Something tells us not even an ARIMA X-12, 13 or even 14 seasonal adjustments will do much to change the opinion of America's population that Congress is now more useless, incompetent and corrupt than ever. From Gallup: "Ten percent of Americans in August approve of the job Congress is doing, tying last February's reading as the lowest in Gallup's 38-year history of this measure. Eighty-three percent disapprove of the way Congress is doing its job." So what happens when the approval rating hits 0%? Does America automatically revert back to Monarchy (for all you Sid Meier fans out there), and what then? Back to Slavery? And in the New Centrally Planned normal is Darwin really right?
Gallup continues: Congress approval was 30% in Gallup's first measure using this question wording in April 1974, and has averaged 34% across the more than 230 times it has been measured since. Congress approval has been below 40% since early 2005, and below 20% every month since June 2011 -- dropping to 10% in February of this year and again now.
Before 2007, Congress approval had been below 20% only twice -- in 1979 and 1992. The highest congressional job approval in Gallup's history was 84% in October 2001, a month after the Sept. 11 terrorist attacks on New York City and Washington, D.C.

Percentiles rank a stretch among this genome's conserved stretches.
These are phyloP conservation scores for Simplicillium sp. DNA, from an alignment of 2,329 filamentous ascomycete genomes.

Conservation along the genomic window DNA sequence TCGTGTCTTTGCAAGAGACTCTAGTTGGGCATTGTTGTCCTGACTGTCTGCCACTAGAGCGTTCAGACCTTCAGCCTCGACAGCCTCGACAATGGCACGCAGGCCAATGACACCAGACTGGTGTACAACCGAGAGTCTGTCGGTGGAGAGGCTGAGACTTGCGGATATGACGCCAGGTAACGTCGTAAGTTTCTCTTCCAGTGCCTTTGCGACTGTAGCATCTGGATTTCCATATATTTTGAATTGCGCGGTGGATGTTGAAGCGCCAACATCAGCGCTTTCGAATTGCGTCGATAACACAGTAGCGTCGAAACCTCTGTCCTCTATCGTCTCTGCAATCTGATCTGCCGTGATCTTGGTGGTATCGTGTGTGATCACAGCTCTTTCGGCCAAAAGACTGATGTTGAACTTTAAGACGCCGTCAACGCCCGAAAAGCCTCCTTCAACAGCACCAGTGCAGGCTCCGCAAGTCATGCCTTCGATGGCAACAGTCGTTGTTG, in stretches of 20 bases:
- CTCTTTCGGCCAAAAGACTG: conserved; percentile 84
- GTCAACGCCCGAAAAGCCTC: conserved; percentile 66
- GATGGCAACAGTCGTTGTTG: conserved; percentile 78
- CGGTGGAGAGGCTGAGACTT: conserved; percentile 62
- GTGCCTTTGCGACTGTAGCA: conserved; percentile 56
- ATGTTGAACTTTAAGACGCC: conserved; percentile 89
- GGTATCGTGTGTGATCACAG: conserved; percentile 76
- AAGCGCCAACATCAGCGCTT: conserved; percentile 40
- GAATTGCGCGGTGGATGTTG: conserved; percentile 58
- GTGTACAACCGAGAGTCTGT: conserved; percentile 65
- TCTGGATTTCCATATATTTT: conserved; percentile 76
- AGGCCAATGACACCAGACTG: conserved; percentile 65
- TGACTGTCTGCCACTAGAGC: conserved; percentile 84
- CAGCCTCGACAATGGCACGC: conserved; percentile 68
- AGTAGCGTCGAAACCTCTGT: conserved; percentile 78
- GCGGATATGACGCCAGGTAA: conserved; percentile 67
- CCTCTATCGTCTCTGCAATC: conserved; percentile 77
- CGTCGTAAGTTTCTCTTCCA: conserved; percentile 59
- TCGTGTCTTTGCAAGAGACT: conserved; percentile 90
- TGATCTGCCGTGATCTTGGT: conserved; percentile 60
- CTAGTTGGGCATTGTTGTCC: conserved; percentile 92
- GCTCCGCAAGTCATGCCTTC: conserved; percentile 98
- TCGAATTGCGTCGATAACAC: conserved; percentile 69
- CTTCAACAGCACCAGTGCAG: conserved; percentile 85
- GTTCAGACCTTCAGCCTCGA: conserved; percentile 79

Congressional approval is down among all political groups and is now virtually the same across these groups -- with Democrats at 9%, independents at 11%, and Republicans at 10%. Democrats' approval declined the most, from 18% in July.
Although Americans have generally been more negative than positive in their assessments of Congress over the past four decades, opinions have been especially negative in recent years -- and approval has again in August fallen to the record-low reading of 10%, last measured in February. Americans' views of Congress are so bad that it has now been more than a year since Gallup's monthly assessment was as high as 20%.
It is difficult to pinpoint precise causes for these extraordinarily negative views, although the continuing poor economy is certainly a major factor. The fact that control of Congress is now divided, with a Republican majority in the House and a Democratic majority in the Senate, may provide an opportunity for Americans of all political persuasions to dislike some aspect of Congress. With Congress divided, however, it is difficult to assess what impact its low ratings will have on the November elections, now less than three months away.
Presumptive Republican nominee Mitt Romney's choice for his vice presidential running mate, Paul Ryan, is himself a sitting member of the House, but it is not clear whether voters' disdain for Congress will in any way rub off on their assessments of Ryan. Both President Barack Obama and Vice President Joe Biden were members of the Senate, leaving Romney as the only one of the four presidential candidates who has not served as an elected representative in Washington.